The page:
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Electron Beam Writer Enables Microfabrication

Integrated electronics could activate prosthetics. The new electron beam writer housed in the cleanroom facility at the Qualcomm Institute, previously the UCSD division of the California Institute of Telecommunications and Information Technology, is important for two major areas of research by Shadi Dayeh, PhD, an electrical and computer engineering professor. He is developing next-generation, nanoscale transistors for integrated electronics. At the same time, he is working to develop neural probes that can extract electrical signals from brain cells and transmit the information to a prosthetic device or computer. To achieve this level of signal extraction or manipulation requires tiny sensors spaced very closely together for the highest resolution and signal acquisition. Enter the new electron beam writer. (See Figure 1)

Posted in: Bio-Medical, Electronics, Implants & Prosthetics, Biosensors, Optics/Photonics, Electronics & Computers, Medical, Patient Monitoring, Semiconductors & ICs, Briefs, MDB

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Heart Pump with Behind-the-Ear Power Connector

One-third of patients with heart pumps develop infection at abdominal connection. Cardiac surgeons and cardiologists at the University of Maryland Heart Center are part of a multi-center clinical trial evaluating the efficacy of powering heart pumps through a skull-based connector behind the ear. The pumps, called left ventricular assist devices (LVADs), support the heart’s main pumping chamber, the left ventricle. LVADs are implanted in the chest and powered with external batteries. Typically, these devices, which are used for patients with severe heart failure, are powered through an electrical cord connected at the abdomen, where potentially deadly infections can develop.

Posted in: Bio-Medical, Drug Delivery & Dispensing, Electronics, Implants & Prosthetics, Electronic Components, Power Supplies, Power Management, Power Transmission, Fluid Handling, Medical, Patient Monitoring, Briefs, MDB

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Robotic Exoskeleton Vastly Improves Quality of Life

Worldwide an estimated 185 million people use a wheelchair daily. A company based in Auckland, New Zealand, has developed an innovative robotic technology that helps people with mobility impairment get back on their feet— the Rex Bionics robotic exoskeleton. Its integrated maxon motors help to ensure smooth limb movement.

Posted in: Rehabilitation & Physical Therapy, Implants & Prosthetics, Biosensors, Mechanical Components, Power Supplies, Electronics, Power Management, Manufacturing & Prototyping, Motion Control, Motors & Drives, Power Transmission, Positioning Equipment, Medical, Orthopedics, Articles, Features, MDB

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Domestic Versus Offshore PCB Manufacturing

If you are sending your PCB manufacturing off shore, what factors weighed heaviest in your decision making? How do you know if offshore manufacturing still makes sense for you? This article considers both simple and complex ideas for cost-benefit analysis to help guide your decision process.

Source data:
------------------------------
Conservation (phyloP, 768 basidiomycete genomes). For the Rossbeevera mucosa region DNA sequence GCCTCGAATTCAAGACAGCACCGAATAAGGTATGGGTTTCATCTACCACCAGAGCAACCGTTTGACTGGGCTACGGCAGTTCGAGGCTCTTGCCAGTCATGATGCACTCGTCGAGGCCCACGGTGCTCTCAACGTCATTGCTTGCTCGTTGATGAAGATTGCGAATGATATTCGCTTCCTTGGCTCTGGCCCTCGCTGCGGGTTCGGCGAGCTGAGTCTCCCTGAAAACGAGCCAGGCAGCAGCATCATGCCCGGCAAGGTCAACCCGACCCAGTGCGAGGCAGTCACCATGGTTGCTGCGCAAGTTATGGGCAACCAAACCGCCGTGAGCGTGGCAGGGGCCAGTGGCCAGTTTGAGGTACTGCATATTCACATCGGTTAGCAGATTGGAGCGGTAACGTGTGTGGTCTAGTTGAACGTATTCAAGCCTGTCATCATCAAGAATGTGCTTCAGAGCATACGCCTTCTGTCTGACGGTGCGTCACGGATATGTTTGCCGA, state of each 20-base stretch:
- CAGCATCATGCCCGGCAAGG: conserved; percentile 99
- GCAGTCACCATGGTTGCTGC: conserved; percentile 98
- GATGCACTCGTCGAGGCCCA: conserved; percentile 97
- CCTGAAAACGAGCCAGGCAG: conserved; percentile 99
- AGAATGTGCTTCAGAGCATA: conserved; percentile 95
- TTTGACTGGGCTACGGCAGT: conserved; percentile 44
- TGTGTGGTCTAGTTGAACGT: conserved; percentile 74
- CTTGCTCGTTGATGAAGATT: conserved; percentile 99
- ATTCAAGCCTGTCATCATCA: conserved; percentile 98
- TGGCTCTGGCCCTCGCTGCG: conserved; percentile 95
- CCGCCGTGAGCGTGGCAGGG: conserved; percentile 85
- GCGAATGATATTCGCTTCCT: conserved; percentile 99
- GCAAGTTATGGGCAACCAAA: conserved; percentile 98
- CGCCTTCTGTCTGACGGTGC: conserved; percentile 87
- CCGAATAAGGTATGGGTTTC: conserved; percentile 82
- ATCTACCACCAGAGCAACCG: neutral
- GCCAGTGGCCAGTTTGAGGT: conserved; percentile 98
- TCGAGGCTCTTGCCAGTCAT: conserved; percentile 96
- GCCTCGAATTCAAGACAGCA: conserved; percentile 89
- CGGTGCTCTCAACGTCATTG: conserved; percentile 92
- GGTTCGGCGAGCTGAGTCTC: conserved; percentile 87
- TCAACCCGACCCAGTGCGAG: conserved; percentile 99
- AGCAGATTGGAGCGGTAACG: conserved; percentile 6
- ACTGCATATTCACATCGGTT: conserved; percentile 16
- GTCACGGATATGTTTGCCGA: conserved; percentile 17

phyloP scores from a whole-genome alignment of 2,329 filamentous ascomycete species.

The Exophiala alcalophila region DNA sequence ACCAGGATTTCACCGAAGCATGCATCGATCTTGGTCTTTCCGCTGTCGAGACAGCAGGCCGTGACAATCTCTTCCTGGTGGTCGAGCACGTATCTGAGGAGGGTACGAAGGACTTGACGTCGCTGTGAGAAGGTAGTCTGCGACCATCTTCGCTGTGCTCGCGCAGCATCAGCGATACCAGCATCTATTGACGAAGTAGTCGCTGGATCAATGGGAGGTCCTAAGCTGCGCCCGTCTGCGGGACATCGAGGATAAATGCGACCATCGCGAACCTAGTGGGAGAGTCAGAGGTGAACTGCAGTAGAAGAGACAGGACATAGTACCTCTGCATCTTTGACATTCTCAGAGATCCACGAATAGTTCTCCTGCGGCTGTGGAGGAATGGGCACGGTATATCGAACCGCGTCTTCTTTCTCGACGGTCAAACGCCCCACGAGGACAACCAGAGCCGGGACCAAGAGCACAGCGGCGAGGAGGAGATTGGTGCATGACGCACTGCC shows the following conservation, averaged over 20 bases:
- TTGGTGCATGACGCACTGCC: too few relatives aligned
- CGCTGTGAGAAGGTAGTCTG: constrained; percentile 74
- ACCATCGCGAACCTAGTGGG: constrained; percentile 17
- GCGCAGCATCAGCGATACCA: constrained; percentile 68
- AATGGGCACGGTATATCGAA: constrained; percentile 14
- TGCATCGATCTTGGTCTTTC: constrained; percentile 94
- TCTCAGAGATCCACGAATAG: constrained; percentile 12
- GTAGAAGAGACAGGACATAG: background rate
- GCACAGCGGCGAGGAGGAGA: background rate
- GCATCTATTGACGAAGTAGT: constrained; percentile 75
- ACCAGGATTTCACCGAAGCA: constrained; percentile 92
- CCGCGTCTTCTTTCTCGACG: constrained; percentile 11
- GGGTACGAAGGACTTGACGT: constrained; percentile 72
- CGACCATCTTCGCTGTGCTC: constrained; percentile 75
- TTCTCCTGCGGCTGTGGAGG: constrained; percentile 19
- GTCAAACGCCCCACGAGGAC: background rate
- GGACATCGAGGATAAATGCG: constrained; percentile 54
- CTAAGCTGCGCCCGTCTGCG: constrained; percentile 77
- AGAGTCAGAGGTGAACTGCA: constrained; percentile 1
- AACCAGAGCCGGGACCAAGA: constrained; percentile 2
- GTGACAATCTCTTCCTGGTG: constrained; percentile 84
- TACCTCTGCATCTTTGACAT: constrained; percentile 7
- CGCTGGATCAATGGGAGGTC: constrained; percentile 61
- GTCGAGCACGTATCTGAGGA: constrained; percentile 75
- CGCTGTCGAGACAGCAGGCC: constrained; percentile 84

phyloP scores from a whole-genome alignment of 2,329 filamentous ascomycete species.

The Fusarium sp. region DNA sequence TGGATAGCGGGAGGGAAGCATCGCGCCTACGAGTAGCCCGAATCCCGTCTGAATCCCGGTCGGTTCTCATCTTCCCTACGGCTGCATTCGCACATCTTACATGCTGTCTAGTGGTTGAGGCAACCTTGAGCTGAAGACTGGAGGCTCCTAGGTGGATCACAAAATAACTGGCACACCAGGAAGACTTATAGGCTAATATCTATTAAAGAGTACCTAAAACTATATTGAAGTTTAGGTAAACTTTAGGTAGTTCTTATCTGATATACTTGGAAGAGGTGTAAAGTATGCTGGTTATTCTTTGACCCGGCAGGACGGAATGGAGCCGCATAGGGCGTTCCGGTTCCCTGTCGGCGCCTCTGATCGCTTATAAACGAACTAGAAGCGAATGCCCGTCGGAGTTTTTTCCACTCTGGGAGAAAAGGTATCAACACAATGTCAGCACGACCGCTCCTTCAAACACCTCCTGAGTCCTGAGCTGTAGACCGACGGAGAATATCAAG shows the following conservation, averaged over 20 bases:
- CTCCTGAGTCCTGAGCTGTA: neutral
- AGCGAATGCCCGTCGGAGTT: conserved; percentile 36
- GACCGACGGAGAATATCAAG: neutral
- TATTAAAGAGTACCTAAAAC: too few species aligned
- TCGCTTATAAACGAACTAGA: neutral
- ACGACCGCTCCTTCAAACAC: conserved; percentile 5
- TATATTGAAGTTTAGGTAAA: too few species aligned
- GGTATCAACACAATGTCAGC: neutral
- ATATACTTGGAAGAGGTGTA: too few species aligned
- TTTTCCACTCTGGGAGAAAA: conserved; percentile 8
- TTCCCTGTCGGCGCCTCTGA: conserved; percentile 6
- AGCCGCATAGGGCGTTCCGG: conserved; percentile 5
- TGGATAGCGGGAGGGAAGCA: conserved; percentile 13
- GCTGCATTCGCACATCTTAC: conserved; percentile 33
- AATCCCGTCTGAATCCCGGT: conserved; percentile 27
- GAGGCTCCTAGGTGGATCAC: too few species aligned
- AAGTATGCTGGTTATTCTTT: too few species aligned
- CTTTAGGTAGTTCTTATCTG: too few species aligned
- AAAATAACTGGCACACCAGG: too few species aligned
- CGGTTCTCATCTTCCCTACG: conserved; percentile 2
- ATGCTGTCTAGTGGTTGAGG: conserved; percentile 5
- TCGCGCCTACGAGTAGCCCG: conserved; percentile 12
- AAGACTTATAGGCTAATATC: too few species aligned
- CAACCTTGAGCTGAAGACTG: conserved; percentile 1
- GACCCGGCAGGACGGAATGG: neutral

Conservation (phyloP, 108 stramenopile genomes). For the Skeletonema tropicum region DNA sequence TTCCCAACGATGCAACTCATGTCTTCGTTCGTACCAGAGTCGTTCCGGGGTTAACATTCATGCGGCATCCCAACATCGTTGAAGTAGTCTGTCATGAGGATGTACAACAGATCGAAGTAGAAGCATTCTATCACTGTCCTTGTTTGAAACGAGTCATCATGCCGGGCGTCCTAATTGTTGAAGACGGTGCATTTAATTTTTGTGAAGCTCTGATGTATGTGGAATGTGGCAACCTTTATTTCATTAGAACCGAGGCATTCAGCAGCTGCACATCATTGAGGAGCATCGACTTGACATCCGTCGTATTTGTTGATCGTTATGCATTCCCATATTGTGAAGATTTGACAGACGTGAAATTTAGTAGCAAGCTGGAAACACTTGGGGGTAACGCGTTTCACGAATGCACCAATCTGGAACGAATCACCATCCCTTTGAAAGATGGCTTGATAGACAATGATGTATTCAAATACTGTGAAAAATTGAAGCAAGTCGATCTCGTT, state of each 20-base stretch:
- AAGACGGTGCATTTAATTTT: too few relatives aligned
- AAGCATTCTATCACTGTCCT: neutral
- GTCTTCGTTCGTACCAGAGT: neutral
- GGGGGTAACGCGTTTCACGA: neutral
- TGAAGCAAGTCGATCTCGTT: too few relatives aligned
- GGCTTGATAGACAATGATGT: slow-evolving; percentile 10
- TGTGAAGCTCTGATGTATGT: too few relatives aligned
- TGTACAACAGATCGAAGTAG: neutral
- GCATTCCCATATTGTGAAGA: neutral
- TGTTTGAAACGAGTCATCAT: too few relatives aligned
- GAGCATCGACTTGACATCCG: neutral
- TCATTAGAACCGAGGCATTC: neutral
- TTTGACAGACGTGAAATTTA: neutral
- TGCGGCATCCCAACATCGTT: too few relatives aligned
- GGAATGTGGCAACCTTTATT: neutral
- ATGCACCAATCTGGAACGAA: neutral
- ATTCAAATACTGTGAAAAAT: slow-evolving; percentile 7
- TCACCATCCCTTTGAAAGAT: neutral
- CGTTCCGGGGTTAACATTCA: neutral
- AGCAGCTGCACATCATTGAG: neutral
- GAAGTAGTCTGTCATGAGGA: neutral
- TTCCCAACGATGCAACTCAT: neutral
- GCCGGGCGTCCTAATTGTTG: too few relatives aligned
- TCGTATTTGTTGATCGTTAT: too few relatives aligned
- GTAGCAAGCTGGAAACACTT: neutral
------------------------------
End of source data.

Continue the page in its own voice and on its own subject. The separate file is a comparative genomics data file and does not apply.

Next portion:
Posted in: Electronics & Computers, White Papers

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Electrical and Mechanical Integration in Aerospace Design

This paper addresses the issue of increasing complexity of today's aerospace electrical systems. Manufacturers now seek a high degree of integration between their business and design tools. MCAD, ECAD, PLM, PDM, Workflow and ERP systems are no longer selected purely through their individual functionalities, they must also integrate - and the integration must include all data in the process.

Posted in: Electronics & Computers, White Papers

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Key Considerations for Integrating Wireless Technology in Medical Devices

Significant opportunities exist to incorporate wireless technology into medical devices. Wireless technology increases the effectiveness of countless every day functions. While some simply are about the convenience factor, like being able to quickly transmit patient records from one hospital to another via email, others have the power to be lifesaving. Medical device manufacturers know that there is significant opportunity to incorporate wireless technology into medical devices. However, design engineers who are extremely knowledgeable about the design of medical devices face a number of challenges in marrying off-the-shelf wireless chipsets with proprietary medical devices in development.

Posted in: Bio-Medical, Manufacturing & Prototyping, Electronics, Electronic Components, Medical, Briefs, MDB

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Self-Charging Power Cell for Small Devices

A hybrid power cell uses a new technique for electrical charge conversion and storage. Scientists at Georgia Tech say that they have developed a new self-charging power cell technology that directly converts mechanical energy to chemical energy. Then, the power is stored until it is needed to generate electricity. This hybrid generator- storage cell utilizes mechanical energy more efficiently than systems using separate generators and batteries, they say.

Posted in: Bio-Medical, Electronics, Batteries, Electronic Components, Power Supplies, Medical, Briefs, MDB

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